Welcome to the latest edition of Ad Age TV Brief, our roundup of news from the world of broadcast, cable, streaming and beyond.
After years of losses under GE’s ownership, Comcast has managed to make the Olympics profitable for NBC. Sales chief Dan Lovinger believes the network is on track to make another bundle in Tokyo, projecting an ad sales haul well north of the $1.2 billion NBCU raked in during the 2016 Summer Games, Ad Age’s Anthony Crupi reports.
Twitter goes for the gold
As part of its 2020 Olympics push, NBCUniversal will partner with Twitter to produce a live 20-minute studio show exclusive to the social media platform, Variety’s Todd Spangler reports. Under the terms of the deal, Twitter also will present daily highlights from Tokyo, and NBCU has vowed to provide certain advertising resources to the platform.
HBO Maxes out on sports
AT&T Chairman and CEO Randall Stephenson says that Major League Baseball and NBA games that air on TNT, TBS and via other WarnerMedia outlets will stream on the upcoming HBO Max service, per Georg Szalai and Etan Vlessing of The Hollywood Reporter. Eventually. (In an earnings call, Stephenson also mentioned college basketball, but he may be getting a little over his skis on that one, as any streaming arrangement will first have to be cleared with the NCAA and WarnerMedia’s legacy TV partner, CBS.)
ESPN’s Dan Le Batard last week used his radio show as a forum to call out President Trump for how his “dangerous rhetoric” has set off a racist chain reaction among the MAGA-hat set, and then took things a step further by calling out the network for its recently mandated stick-to-sports policy. While ESPN President Jimmy Pitaro shows no signs of backing down from his anti-politics stance, Le Batard emerged from a meeting with the network boss unscathed, per the Miami Herald’s Greg Cote.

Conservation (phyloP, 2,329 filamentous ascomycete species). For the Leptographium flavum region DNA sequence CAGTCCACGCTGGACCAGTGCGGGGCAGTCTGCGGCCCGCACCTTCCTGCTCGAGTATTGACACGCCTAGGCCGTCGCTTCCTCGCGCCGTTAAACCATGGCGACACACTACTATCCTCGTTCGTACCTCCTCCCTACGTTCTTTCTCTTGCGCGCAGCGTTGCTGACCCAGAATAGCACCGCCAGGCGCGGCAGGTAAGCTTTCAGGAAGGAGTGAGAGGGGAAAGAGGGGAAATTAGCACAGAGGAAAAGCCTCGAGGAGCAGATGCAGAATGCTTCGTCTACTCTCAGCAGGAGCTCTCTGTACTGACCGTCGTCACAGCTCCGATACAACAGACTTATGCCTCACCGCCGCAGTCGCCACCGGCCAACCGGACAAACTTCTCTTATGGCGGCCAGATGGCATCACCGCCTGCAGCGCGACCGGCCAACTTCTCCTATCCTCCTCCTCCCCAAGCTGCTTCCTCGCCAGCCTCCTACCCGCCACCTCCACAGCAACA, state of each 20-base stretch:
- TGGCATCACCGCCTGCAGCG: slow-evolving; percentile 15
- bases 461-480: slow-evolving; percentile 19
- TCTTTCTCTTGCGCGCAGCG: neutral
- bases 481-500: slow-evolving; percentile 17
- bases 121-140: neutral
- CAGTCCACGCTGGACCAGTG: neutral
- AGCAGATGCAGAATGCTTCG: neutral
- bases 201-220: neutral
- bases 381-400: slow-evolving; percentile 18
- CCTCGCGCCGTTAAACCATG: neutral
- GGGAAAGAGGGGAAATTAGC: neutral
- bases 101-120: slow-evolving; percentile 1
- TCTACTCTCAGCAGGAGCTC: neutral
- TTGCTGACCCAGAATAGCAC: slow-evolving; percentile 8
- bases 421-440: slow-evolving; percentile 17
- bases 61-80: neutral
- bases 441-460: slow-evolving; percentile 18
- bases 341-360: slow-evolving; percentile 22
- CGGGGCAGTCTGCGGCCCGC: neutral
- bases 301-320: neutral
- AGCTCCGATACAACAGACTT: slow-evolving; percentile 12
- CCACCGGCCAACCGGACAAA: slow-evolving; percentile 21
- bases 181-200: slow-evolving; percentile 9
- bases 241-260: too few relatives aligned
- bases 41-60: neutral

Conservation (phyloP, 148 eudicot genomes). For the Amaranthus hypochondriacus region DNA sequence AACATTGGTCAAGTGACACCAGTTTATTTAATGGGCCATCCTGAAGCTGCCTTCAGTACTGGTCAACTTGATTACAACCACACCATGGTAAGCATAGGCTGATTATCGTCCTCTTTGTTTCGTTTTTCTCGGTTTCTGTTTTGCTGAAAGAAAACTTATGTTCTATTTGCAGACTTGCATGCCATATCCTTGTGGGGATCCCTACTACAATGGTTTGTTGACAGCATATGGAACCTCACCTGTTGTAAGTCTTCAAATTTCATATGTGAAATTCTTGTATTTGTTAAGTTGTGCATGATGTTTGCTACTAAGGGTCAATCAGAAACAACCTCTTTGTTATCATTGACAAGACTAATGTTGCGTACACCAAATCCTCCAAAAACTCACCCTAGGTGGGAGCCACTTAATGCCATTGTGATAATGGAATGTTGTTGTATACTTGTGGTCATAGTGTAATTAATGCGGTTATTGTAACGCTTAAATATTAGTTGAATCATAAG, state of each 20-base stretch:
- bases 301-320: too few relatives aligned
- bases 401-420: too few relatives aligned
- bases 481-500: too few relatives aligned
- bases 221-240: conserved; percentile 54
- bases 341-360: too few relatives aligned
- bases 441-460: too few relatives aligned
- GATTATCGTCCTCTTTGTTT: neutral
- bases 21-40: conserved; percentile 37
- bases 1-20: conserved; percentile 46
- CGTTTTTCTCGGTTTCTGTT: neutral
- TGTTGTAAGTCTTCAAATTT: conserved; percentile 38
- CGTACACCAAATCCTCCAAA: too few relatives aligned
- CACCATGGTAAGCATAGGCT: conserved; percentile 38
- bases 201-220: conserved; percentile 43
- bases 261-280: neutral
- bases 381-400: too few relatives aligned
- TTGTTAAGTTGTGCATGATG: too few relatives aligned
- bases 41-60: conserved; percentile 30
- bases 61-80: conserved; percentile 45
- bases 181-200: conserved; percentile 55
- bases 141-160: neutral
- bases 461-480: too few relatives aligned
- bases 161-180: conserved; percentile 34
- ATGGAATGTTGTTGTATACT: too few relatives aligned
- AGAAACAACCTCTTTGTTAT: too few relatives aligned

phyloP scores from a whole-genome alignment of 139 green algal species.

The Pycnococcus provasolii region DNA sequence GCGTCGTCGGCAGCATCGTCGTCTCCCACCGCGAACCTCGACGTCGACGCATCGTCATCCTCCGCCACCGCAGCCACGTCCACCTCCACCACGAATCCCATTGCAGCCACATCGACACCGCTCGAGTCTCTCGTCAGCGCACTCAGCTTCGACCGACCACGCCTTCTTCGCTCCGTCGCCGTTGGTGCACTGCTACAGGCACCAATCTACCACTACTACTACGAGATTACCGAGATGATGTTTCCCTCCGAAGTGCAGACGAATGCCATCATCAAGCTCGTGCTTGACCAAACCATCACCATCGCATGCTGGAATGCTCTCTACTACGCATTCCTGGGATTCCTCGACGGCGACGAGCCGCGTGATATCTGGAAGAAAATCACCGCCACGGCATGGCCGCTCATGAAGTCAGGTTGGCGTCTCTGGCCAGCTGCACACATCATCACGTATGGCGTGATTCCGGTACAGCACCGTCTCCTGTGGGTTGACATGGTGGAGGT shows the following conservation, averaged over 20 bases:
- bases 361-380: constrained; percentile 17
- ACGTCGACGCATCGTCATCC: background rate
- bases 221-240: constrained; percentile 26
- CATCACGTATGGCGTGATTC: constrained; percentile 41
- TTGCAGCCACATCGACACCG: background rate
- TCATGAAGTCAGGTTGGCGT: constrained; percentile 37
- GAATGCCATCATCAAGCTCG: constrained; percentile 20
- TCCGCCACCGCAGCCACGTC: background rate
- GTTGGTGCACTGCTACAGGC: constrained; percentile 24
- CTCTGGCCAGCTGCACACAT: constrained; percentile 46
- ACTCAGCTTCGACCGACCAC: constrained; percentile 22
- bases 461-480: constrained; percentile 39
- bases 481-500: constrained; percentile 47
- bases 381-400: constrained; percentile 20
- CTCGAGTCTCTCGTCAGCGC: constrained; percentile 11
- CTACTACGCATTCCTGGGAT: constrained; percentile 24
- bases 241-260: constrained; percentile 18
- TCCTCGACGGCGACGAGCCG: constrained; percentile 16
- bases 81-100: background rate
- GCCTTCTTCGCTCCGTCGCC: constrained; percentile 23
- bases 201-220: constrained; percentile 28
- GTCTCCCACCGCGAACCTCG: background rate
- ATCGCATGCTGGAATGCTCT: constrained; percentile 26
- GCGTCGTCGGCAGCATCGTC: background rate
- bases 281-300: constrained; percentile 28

See also: “ESPN, Dan Le Batard, and the Refusal to Ignore Politics” by Louisa Thomas in The New Yorker.
The Dallas Cowboys appeared in seven of the top 50 most-watched TV broadcasts in 2018 (see Ad Age’s January coverage for background), so it should be no surprise to learn that Jerry Jones’ football team is the most valuable franchise on the face of the earth. The $5 billion ’boys are tailed by the $4.6 billion New York Yankees, who are closing on a bid to take control of 80 percent of the virtual ATM that is YES Network, as Kurt Badenhausen notes in a Forbes post with the clickworthy headline “The World’s 50 Most Valuable Sports Teams 2019.”
This is not a good look for AT&T
As Jon Brodkin of Ars Technica reports, AT&T in the second quarter lost another 946,000 video subs—a 9 percent drop that only serves to further reinforce CBS’s advantage in their carriage scuffle. “The battle for hearts and minds is something a pay-TV heavy simply cannot win,” as Ad Age’s Anthony Crupi wrote on Monday. “Nobody gets mad at the drugs when their dealer is three hours late.”